What is Food Security?

Food Security, as defined by the United Nations’ Committee on World Food Security, is “the condition in which all people, at all times, have physical, social, and economic access to sufficient, safe, and nutritious food, that meets their dietary needs and food preferences for an active and healthy life”.

Food security entails four important dimensions:

Availability: The physical availability of sufficient quantities of food of appropriate quality that is supplied through domestic production or imports (including food aid).

Access: Access by individuals to adequate resources for acquiring appropriate foods for a nutritious diet.

Utilisation: Utilisation of food through an adequate diet and nutrition, clean water, sanitation and healthcare to reach a state of nutritional well-being where all physiological needs are met.

Stability: Access of a population, household or individual to adequate food at all times. Access to food should not be lost as a consequence of sudden shocks (e.g. an economic or climatic crisis) or cyclical events (e.g. seasonal food insecurity).

Global Food Security Challenges

Over 800 million people worldwide are chronically hungry: The resilience of the global food system is being tested by the rise in demand and slow-down in food supply. In effect, we are witnessing an expanding global ‘food gap’, driven by a number of factors including:
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Global Food Security Challenges

Larger and more affluent populations: With the global population growing, total food demand is expected to rise by 35-50% by 2030. Additionally, with populations becoming more affluent worldwide, middle-class per capita food consumption is projected to increase by 16% by 2030.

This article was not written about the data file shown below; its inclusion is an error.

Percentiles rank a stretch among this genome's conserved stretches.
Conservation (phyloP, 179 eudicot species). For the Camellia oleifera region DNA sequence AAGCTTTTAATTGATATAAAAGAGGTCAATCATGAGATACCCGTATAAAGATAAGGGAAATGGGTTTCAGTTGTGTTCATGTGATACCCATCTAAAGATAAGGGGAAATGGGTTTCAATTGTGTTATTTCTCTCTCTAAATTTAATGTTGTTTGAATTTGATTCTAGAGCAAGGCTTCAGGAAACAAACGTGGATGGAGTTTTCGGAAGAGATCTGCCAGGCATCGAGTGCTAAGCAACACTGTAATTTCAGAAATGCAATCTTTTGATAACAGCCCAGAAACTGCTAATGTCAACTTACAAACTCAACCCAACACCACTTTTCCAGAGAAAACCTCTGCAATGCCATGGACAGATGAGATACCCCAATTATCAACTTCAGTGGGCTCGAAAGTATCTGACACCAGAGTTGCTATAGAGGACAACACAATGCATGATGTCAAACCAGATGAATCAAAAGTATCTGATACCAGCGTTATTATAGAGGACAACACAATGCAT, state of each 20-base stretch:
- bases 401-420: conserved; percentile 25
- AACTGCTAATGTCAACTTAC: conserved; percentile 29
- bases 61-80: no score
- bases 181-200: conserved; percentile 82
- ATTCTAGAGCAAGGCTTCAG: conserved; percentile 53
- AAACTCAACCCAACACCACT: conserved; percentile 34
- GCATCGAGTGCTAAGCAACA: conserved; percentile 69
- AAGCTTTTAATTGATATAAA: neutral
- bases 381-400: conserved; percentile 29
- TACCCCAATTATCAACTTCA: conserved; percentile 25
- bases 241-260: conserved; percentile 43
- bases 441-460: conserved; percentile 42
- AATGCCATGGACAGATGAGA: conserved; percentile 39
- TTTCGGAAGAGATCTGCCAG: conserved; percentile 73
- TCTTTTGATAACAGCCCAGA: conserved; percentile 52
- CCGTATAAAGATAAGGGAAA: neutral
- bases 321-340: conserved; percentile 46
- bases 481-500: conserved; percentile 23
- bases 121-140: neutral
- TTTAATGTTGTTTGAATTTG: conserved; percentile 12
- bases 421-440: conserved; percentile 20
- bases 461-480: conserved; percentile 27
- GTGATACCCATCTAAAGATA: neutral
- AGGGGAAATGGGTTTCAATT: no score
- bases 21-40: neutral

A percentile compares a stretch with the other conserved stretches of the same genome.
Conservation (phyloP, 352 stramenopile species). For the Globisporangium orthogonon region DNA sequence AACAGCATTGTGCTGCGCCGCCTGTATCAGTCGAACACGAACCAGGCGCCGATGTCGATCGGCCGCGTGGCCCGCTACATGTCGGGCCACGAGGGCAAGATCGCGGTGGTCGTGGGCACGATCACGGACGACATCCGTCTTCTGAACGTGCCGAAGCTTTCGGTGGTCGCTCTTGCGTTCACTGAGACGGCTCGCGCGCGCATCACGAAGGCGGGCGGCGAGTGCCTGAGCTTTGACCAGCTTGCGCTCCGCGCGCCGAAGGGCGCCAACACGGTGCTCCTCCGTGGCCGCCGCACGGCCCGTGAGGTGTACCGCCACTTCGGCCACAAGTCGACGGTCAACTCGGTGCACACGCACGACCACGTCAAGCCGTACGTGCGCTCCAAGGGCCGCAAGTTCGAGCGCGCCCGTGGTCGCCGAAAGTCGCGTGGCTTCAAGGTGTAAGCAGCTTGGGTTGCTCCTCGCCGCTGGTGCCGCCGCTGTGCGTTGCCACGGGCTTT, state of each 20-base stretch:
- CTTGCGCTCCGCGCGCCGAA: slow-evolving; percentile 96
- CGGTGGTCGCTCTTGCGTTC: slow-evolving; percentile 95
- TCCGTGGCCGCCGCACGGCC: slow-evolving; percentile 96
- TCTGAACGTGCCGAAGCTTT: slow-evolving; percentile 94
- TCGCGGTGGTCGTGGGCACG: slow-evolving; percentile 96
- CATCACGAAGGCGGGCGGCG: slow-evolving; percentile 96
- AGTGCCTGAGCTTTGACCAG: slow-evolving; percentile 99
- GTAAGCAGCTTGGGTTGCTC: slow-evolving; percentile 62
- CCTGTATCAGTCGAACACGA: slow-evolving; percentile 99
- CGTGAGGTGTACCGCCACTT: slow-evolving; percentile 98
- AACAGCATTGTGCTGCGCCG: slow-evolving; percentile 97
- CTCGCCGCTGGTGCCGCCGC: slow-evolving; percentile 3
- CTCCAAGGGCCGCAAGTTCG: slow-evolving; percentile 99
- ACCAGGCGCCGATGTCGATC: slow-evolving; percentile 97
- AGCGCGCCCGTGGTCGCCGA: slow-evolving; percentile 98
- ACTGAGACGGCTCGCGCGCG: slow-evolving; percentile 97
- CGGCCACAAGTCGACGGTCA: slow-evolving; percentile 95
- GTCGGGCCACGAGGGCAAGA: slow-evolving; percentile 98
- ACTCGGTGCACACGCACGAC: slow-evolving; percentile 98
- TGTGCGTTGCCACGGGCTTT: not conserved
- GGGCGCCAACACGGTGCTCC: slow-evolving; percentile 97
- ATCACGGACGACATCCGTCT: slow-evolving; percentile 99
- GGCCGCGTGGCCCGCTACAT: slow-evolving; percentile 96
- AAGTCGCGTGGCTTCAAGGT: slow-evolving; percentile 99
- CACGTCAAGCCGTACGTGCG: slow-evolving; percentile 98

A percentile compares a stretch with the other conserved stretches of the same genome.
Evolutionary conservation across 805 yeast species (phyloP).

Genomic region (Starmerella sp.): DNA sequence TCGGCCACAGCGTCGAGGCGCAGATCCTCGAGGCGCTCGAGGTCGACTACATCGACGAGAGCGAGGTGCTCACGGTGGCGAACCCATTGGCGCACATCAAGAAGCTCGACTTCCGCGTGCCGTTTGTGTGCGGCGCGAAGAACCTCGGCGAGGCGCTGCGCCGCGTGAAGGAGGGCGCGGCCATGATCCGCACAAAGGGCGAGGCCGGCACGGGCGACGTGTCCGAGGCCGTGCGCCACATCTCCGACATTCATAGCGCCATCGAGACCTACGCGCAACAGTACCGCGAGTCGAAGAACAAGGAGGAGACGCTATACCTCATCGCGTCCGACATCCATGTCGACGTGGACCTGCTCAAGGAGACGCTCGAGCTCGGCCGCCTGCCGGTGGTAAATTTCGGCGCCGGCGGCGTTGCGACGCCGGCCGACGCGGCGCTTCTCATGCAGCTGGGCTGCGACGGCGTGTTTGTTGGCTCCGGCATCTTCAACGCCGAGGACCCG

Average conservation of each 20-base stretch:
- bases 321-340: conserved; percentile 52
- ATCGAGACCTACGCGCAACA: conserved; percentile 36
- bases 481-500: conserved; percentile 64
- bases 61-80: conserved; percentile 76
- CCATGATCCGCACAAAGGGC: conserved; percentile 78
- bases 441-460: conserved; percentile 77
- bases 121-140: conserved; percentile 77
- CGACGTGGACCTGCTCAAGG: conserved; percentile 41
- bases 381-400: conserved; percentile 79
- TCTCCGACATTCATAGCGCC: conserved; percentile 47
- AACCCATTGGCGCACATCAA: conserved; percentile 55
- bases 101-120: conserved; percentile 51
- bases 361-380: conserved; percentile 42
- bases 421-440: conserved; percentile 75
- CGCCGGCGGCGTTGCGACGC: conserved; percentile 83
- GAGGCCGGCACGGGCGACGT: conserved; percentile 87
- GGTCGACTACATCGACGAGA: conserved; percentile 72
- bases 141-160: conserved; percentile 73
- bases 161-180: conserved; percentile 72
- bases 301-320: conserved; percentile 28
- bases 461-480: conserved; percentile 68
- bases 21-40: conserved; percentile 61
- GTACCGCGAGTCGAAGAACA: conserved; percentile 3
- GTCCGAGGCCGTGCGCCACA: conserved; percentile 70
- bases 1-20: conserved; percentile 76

Global Food Security Challenges

Rapid urbanisation: By 2050, 70% of global populations will live in cities. A lack of temperature-controlled supply chains is a key challenge in these rising demand centres as it exacerbates food loss and waste. In fact, currently one-third of global food production is lost or wasted.

Global Food Security Challenges

Stagnating agricultural productivity: While agricultural productivity continues to grow moderately, it is being hampered by climate change, degradation of natural resources, loss of biodiversity, and the spread of pests and diseases.

Global Food Security Challenges

Intensifying water-energy-food nexus: With agriculture currently accounting for 70% of global water use and 25% of energy consumption, traditional farming continues to put heavy demands on scarce natural resources.

The UAE and Food Security

The UAE faces significant challenges to producing food domestically. Only 0.5% of the land mass is arable, extreme heat limits the capacity to cultivate and store food, and the  country receives very minimal rainfall. As a result, the UAE currently imports roughly 90% of its food supplies.


  1. The UAE’s soil composition is predominantly made up of sandy soil, which is difficult to cultivate without additives and fertilizers

    • Sandy soil (75%) has low nutrient retention and requires large quantities of irrigation water to cultivate

    • Salty soil (8%) affects the plant’s uptake of nutrients and has reduced microbiological activity important for plant growth compared to other types of soil

    • The remaining 10% are other types of soil not suited for agriculture

    • Only 7% of soil (~490k hectares) is rich in gypsum and lime and has suitable properties for agriculture use

  2. Total agricultural area in the UAE has decreased by 3% annually over the last 14 years as a result of steady desertification and soil degradation caused by natural and manmade causes:

    • Natural causes :
      – Wind erosion: Major cause behind irreversible land degradation (1.1m hectares in total lost to-date)
      – Natural salinization: Increasing salt content in soil due to seawater infiltration in marine sediments, degrading soil in coastal areas mainly in Abu Dhabi
      – Harsh climate conditions: High temperatures and low rainfall leads to low soil moisture and accelerated desertification

    • Manmade causes :
      – Irrigation malpractice: Overwatering of plants or use of saline groundwater for irrigation, increases vulnerability to pests, diseases, and root degradation
      – Excessive use of additives: Fertilizers containing excessive nitrogen dehydrates soil and leads to high emissions of greenhouse gases
      – Overgrazing: Plants are exposed to intensive grazing for extended periods without sufficient recovery periods, reducing land productivity and increasing desertification Read more..